Plans are in the works to conserve three buildings at the site of the former Singapore Chinese Girls' School (SCGS) in Orchard Road.
The Urban Redevelopment Authority (URA), in an update yesterday, said the buildings will be adapted to house new cultural and lifestyle uses, in line with the Government's plans to strengthen and differentiate Orchard Road with unique offerings.
URA, which carried out a study of the site, assessed three buildings there to be of high historical and architectural significance. These are the Main Block (built in 1925), Principal's House (built in 1930) and the Song Ong Siang Block (built in 1956).
Each of these buildings features an architectural style representative of its time, serving as a link to the school's history, said URA.
The news follows a campaign by former students that was launched last September to save their old campus of almost 70 years from potential redevelopment. They set up social media pages and started a petition that got about 11,500 supporters.
In May, the group submitted a 143-page report which, among other things, suggested that the site be repurposed to house a museum, Peranakan-themed cooking school and boutique hotel in a spice garden.
URA noted that SCGS is one of the oldest girls' schools in Singapore and that its founders were a group of Straits Chinese men who were against the conservative view then that being uneducated and confined to the home was a virtue for girls.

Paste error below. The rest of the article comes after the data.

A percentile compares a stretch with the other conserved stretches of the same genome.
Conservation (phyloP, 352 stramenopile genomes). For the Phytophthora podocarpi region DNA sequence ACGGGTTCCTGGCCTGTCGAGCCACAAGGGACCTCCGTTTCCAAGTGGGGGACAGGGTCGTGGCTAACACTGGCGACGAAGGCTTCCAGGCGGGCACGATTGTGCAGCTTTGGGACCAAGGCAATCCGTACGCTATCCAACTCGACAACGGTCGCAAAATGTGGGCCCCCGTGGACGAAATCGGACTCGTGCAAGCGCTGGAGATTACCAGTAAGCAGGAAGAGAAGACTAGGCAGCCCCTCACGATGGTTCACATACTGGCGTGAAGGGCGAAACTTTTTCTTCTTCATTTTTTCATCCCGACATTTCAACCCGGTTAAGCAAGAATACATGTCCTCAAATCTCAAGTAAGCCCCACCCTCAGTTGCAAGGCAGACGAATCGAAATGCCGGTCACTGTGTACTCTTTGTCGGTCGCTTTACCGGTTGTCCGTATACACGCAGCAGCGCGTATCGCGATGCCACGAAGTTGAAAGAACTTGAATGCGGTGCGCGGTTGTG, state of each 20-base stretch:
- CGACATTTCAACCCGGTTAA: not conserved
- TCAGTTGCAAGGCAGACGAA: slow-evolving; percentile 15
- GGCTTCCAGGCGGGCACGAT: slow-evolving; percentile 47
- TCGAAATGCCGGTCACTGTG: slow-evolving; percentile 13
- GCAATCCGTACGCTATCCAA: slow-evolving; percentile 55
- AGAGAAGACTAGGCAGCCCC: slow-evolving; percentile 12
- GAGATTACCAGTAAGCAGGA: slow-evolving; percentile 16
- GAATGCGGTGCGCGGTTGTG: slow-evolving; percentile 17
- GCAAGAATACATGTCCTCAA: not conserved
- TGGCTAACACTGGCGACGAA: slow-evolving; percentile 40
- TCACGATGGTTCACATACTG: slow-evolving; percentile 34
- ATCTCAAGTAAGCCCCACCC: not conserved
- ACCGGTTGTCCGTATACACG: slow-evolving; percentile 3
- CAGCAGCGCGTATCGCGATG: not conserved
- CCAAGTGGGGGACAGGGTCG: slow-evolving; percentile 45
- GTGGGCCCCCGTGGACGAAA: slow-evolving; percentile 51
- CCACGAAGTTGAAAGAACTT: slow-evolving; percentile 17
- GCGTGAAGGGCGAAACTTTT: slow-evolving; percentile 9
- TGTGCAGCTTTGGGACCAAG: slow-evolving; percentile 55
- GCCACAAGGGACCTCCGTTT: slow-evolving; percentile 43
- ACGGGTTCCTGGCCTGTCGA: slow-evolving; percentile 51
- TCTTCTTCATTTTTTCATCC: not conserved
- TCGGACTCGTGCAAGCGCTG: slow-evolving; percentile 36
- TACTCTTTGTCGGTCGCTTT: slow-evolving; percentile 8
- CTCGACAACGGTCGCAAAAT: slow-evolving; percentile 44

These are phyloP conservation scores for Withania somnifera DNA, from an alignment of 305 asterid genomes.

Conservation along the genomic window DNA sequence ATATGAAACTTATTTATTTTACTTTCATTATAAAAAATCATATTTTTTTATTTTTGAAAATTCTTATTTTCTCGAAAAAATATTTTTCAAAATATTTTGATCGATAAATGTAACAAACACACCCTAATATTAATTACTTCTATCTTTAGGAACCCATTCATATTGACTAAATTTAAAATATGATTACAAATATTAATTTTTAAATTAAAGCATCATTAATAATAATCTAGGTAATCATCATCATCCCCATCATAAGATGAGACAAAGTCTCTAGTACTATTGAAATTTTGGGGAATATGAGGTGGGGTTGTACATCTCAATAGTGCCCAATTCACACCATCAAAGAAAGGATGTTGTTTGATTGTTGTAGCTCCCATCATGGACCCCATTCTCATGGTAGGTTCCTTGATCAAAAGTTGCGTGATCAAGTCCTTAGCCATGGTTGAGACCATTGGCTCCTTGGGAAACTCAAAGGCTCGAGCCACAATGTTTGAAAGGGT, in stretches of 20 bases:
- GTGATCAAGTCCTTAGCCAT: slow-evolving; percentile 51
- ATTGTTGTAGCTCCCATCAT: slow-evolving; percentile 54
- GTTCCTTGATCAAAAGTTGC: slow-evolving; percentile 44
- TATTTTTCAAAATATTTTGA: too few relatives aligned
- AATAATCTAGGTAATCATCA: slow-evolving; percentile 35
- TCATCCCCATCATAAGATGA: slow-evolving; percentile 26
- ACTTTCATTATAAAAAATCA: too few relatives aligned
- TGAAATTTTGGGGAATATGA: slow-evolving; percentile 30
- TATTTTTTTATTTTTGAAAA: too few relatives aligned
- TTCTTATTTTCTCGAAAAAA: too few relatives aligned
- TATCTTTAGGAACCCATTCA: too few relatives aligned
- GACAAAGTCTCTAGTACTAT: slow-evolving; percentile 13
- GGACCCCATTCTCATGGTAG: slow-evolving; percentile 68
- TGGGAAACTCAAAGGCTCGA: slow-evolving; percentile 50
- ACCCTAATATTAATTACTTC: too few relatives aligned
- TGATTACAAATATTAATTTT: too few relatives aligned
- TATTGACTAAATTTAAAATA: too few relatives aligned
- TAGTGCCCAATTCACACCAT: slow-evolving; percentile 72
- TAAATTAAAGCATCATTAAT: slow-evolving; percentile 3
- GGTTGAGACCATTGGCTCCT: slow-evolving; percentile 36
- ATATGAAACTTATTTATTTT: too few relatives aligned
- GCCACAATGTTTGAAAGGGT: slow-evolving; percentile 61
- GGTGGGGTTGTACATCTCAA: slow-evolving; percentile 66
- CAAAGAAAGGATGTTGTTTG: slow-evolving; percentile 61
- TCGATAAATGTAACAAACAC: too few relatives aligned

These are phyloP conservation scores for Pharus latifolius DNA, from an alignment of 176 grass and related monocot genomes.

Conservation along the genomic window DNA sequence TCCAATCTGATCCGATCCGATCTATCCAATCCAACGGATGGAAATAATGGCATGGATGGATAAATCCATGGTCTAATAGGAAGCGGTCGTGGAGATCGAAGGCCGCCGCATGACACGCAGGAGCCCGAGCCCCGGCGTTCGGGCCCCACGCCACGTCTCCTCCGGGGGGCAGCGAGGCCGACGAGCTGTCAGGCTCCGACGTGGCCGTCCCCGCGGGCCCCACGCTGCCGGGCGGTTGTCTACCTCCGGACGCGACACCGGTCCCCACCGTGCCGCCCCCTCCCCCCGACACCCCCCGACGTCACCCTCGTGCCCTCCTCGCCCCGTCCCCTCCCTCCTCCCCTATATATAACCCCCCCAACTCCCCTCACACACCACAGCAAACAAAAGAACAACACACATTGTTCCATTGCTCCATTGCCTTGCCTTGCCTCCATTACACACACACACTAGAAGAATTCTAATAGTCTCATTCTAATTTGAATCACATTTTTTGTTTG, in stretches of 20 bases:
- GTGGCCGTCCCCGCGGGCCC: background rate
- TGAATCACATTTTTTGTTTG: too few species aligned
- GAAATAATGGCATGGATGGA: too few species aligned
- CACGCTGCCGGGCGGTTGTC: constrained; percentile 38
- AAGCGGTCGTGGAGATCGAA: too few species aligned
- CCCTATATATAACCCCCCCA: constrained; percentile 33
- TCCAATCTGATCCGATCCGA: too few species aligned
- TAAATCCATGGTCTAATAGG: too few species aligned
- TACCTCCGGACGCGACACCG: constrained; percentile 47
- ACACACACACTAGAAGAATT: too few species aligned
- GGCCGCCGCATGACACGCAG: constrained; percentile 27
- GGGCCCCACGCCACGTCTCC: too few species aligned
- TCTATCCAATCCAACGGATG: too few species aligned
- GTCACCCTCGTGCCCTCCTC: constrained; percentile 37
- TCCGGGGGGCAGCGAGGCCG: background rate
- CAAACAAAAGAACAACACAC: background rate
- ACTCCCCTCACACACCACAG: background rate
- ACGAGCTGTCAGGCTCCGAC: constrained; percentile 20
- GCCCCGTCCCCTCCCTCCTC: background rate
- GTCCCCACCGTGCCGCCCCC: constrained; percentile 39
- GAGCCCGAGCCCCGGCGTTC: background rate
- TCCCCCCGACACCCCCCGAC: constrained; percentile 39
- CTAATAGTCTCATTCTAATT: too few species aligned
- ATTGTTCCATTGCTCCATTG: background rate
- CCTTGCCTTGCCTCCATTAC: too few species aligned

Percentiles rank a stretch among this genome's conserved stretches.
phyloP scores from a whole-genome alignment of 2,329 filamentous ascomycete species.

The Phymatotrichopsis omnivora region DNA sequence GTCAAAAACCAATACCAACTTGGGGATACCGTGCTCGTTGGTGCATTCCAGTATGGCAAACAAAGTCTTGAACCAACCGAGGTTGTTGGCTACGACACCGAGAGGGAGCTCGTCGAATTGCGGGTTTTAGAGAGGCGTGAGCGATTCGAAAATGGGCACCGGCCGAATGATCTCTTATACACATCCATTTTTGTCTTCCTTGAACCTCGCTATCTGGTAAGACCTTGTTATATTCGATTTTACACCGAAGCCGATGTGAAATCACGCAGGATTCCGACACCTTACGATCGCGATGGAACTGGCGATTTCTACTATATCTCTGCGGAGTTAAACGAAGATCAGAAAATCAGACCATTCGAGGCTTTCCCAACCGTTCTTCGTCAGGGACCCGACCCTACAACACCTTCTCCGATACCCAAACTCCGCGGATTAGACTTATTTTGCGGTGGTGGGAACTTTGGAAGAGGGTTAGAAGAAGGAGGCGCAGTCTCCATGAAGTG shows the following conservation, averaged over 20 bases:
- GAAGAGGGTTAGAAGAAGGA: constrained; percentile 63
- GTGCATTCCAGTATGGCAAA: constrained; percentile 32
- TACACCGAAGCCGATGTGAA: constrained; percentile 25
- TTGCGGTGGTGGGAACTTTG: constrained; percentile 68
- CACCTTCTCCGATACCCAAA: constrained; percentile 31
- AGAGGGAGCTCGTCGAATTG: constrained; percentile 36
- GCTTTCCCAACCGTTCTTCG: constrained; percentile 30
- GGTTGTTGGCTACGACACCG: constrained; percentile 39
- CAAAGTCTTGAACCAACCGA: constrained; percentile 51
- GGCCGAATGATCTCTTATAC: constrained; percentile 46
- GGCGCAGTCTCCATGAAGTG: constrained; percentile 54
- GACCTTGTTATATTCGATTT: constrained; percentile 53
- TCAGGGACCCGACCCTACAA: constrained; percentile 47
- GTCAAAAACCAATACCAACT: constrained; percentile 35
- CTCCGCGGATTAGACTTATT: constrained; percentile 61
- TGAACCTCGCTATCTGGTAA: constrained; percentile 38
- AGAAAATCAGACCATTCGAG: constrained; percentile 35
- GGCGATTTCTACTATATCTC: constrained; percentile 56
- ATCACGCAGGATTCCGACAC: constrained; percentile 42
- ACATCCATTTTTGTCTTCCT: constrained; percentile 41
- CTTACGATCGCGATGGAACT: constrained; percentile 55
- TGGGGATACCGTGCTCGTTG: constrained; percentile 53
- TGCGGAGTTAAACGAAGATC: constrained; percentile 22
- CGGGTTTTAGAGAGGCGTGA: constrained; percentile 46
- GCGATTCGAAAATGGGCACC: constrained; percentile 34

It further noted that the Main Block - a two-storey building designed with neo-classical and Art Deco elements - was meant to be one of the most up-to-date school buildings of its time, with details like moulded pilasters and high central windows to draw attention upwards to the triangular pediment capping the central bay of its facade.
Taking reference from the Main Block, the two-storey Principal's House was designed in the same style and features a pitched clay tiled roof, as well as timber louvre and latticed glass panel windows.
The three-storey modern-style Song Ong Siang Block features a regular pattern of strip windows, with the weight of the building visually resting on slender cylindrical columns at its first storey, it said.
URA added: "Collectively, these buildings are symbolic of the progressive founding spirit of the school. Together with the adjacent Emerald Hill conservation area, they contribute to the rich heritage and distinctive streetscape of the Orchard Road precinct."
Today, the state land is leased to Chatsworth International School. SCGS moved to Dunearn Road in 1994.
URA added that the decision on the three buildings was given further impetus by the alumnae's proposal to conserve them and put them to new uses that celebrate the history of the site and enliven the neighbourhood.
It said: "Through engagement with other SCGS alumnae, Emerald Hill stakeholders and the public through community workshops, the group also raised greater awareness and garnered support for their proposal. The buildings' heritage value and the strong support from stakeholders reinforced the decision to proceed with URA's conservation proposal."
Former SCGS student Daphne Yuan, 35, who oversaw the research component of the Keep 37 Emerald Hill campaign, said: "We are heartened that there is room for heritage in a prime district like Orchard Road, and glad that our school's oldest buildings will be retained as they serve as physical reminders of how SCGS came to be - when some men back then decided that girls should not be stuck in the back of a house."